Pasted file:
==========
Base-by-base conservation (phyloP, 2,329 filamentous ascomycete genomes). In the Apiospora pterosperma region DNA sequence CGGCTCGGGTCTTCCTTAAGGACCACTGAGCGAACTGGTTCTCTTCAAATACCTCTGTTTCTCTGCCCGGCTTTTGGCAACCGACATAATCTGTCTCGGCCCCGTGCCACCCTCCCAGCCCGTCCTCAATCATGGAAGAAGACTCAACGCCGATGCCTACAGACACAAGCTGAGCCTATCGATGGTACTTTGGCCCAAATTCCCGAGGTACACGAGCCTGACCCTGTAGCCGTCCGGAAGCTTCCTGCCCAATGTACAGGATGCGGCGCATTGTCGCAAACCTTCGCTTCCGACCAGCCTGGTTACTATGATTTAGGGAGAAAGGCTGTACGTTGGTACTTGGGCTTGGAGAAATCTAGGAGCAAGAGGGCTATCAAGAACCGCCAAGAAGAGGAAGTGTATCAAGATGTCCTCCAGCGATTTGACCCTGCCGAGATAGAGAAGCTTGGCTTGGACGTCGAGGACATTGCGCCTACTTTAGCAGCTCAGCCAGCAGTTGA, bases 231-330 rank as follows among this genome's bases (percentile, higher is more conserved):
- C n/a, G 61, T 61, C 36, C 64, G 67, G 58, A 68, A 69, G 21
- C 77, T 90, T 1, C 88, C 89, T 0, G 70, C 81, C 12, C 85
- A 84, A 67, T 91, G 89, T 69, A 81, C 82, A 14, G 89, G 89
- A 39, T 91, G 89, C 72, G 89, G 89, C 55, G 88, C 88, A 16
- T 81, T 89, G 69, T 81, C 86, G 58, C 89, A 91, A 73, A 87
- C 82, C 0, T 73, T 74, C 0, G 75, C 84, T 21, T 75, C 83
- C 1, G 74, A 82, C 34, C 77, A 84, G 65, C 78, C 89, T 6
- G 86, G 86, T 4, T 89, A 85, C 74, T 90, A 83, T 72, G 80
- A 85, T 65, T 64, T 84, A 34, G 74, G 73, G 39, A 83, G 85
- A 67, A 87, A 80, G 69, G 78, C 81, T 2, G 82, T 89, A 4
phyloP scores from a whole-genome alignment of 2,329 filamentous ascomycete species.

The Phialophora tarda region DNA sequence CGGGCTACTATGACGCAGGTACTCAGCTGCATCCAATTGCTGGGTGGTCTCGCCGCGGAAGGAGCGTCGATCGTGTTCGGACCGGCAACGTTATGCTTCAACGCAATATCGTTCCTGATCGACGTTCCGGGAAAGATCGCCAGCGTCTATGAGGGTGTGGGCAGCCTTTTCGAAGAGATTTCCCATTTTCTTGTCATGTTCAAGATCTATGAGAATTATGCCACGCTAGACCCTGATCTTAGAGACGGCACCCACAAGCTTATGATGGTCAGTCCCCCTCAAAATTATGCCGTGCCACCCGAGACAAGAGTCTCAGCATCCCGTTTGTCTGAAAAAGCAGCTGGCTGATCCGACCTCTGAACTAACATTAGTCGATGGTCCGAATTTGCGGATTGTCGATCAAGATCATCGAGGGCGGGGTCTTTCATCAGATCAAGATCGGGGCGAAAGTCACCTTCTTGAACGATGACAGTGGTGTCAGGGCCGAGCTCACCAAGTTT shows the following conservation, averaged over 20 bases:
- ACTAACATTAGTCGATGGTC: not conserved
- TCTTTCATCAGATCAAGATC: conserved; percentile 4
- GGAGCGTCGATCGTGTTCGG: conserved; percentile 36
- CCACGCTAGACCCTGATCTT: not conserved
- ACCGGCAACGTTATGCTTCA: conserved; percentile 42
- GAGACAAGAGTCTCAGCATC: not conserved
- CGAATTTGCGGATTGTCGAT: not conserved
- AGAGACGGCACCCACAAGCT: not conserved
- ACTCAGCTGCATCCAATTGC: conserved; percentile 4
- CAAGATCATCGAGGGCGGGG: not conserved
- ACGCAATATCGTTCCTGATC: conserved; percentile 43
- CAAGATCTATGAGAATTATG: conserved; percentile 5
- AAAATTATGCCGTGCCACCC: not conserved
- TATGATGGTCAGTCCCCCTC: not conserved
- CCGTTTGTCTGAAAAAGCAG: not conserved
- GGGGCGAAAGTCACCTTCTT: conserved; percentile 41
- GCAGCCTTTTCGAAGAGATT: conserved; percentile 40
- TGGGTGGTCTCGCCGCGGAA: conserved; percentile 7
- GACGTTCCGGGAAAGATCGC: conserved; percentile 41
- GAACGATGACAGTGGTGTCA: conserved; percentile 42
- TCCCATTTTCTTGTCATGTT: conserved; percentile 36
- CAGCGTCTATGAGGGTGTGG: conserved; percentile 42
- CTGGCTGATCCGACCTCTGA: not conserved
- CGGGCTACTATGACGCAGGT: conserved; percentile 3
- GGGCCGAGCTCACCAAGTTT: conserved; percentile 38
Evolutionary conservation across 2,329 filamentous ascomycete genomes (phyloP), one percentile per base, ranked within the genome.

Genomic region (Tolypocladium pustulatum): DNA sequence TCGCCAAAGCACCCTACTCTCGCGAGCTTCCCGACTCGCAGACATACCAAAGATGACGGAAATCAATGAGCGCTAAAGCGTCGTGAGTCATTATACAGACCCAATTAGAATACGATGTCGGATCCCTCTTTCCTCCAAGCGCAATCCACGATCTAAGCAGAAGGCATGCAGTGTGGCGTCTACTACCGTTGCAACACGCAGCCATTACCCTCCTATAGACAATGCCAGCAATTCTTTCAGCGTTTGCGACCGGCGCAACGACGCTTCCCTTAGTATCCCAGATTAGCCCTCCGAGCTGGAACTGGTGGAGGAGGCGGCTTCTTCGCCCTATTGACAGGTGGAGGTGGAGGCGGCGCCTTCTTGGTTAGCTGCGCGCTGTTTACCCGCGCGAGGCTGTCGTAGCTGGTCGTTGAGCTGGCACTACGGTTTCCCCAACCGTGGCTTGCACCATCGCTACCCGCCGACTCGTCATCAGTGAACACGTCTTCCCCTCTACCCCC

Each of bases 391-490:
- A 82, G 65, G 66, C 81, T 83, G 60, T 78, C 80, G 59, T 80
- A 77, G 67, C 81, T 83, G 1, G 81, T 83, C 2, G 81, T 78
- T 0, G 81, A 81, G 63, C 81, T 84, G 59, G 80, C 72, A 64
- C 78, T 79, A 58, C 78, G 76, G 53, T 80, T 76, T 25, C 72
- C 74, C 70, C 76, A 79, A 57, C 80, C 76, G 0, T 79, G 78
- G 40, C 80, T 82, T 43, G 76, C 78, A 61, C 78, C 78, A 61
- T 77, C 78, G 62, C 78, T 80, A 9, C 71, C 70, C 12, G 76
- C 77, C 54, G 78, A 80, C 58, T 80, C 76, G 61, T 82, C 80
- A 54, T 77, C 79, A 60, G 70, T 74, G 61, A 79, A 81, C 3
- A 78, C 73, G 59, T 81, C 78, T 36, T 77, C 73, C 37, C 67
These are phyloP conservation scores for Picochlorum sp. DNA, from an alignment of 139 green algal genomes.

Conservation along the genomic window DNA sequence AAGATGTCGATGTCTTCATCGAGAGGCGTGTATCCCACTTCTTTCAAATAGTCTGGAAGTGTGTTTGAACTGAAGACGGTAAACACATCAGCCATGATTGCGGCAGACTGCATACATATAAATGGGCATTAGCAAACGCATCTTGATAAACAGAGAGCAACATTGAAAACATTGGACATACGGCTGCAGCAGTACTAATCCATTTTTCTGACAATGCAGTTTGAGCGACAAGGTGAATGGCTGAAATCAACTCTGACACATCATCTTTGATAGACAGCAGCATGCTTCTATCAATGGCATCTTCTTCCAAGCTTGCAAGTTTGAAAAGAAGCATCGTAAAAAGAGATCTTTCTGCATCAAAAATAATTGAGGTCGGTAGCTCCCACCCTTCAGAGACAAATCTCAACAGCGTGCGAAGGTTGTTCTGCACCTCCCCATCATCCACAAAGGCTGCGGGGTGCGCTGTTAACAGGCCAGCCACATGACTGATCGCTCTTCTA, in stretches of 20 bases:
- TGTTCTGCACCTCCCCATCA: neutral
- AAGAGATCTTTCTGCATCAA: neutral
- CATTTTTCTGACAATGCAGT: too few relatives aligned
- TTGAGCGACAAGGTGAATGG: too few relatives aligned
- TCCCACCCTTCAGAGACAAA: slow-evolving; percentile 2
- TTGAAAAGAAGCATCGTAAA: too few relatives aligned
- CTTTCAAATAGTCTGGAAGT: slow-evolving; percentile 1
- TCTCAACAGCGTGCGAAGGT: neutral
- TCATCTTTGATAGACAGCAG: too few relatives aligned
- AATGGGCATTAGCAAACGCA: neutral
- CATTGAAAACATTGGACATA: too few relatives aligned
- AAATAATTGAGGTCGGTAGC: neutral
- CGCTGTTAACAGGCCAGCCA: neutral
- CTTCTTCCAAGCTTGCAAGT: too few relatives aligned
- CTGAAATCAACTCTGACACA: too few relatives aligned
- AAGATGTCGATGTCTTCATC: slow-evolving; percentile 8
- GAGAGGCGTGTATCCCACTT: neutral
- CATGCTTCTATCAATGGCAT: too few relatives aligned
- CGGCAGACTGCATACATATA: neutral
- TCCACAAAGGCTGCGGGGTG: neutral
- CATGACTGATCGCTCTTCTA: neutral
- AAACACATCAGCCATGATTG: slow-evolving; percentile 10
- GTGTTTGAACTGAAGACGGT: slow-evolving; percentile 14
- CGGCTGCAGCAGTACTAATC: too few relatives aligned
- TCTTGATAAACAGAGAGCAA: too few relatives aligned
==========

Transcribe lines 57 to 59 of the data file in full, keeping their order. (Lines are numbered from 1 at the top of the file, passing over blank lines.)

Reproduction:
- TTGAGCGACAAGGTGAATGG: too few relatives aligned
- TCCCACCCTTCAGAGACAAA: slow-evolving; percentile 2
- TTGAAAAGAAGCATCGTAAA: too few relatives aligned